There can hardly be any doubt, then, that Cullen's pagan Africa must be viewed as the projection of half of himself--but no more than half, for just as the two parts of "Heritage" contrast the profane and the sacred and within each part depict the rational constituents of the Western World as locked in combat with the emotional forces of racial atavism, similarly the mystique of race and of its cradle in Africa is but the first stage in the poet's inner striving to effect a reconciliation between irreconcilables and so to attain the unity he longed for.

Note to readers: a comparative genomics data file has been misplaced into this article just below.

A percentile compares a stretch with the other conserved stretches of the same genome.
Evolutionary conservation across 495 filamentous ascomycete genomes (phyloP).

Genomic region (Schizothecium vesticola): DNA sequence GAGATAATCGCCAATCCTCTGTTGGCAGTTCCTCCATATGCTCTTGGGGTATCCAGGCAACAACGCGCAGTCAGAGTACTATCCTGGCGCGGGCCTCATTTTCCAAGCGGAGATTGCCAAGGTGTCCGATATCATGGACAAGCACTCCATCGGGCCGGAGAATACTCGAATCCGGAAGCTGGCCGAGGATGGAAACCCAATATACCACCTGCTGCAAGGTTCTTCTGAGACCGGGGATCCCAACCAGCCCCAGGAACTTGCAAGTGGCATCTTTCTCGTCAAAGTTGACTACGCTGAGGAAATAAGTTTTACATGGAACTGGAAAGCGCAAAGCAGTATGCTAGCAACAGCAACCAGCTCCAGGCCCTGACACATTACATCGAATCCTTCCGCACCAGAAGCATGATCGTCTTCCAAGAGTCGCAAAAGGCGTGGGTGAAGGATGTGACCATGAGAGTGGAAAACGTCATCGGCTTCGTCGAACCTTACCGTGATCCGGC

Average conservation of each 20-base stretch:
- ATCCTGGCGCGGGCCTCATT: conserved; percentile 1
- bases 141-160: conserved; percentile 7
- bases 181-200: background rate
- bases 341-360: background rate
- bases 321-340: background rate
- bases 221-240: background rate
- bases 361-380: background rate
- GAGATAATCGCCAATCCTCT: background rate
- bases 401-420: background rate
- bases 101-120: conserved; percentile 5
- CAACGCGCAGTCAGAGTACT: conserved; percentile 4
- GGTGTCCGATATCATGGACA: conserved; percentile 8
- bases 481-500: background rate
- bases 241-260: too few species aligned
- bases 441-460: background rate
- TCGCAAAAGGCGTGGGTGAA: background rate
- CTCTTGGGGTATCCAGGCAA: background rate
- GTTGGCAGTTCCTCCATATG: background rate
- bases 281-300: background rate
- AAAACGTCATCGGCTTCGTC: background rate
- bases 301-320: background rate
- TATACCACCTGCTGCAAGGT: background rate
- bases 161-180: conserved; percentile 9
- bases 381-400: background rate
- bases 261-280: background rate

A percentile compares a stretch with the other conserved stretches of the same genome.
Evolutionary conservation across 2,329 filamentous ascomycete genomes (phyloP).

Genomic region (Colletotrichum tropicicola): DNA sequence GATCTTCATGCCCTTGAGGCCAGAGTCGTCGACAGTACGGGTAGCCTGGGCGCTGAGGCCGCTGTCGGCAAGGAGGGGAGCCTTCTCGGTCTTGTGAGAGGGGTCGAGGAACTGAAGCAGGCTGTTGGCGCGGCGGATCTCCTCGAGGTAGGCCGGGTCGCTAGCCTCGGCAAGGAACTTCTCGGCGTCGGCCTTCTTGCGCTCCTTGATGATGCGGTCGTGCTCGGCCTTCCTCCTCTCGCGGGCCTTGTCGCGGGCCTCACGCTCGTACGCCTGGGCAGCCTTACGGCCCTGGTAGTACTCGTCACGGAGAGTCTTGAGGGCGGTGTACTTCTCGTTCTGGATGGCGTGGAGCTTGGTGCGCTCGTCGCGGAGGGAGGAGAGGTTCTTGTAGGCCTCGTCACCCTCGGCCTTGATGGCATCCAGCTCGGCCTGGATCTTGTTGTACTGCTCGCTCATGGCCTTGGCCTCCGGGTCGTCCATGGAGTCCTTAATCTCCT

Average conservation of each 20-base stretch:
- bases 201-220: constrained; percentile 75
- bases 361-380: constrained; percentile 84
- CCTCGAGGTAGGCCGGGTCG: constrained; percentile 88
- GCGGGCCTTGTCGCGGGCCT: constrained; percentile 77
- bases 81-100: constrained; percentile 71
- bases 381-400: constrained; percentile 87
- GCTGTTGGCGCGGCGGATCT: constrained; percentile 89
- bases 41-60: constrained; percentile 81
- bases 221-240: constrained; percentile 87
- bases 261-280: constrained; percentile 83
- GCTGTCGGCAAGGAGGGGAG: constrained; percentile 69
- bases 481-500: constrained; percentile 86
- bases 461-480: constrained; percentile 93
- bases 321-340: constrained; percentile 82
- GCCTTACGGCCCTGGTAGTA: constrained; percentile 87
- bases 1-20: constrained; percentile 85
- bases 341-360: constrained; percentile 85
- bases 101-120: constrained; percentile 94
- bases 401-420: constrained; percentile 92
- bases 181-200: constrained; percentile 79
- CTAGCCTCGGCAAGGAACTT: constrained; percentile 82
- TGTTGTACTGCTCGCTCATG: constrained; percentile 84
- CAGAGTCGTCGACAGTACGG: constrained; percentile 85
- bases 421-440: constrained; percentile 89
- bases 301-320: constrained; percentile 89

After emerging victorious from this first stage, he can speak of the pointlessness of "any nebulous atavistic yearnings toward an African inheritance." For by then he had discovered that Africa was only a pretext for escape, an opportunity offered the individual to flee from the relevant reality around him into a cloudland of dream and illusion. When all was said and done, it was an invitation to flee from oneself. And so the dream of Africa becomes, in a way, transformed into the antithesis of any authentic inner life, for the individual is dispensed thereby from the struggle to transcend self, lulled to sleep on the path leading to spiritual values, and provided with an instantaneous gratification of the urges of a tormented psyche. Like jazz, Africa is both opiate and intoxicating whirl, not balm that heals once and for all, since nothing is gained beyond a provisional, illusive, emotional equilibrium.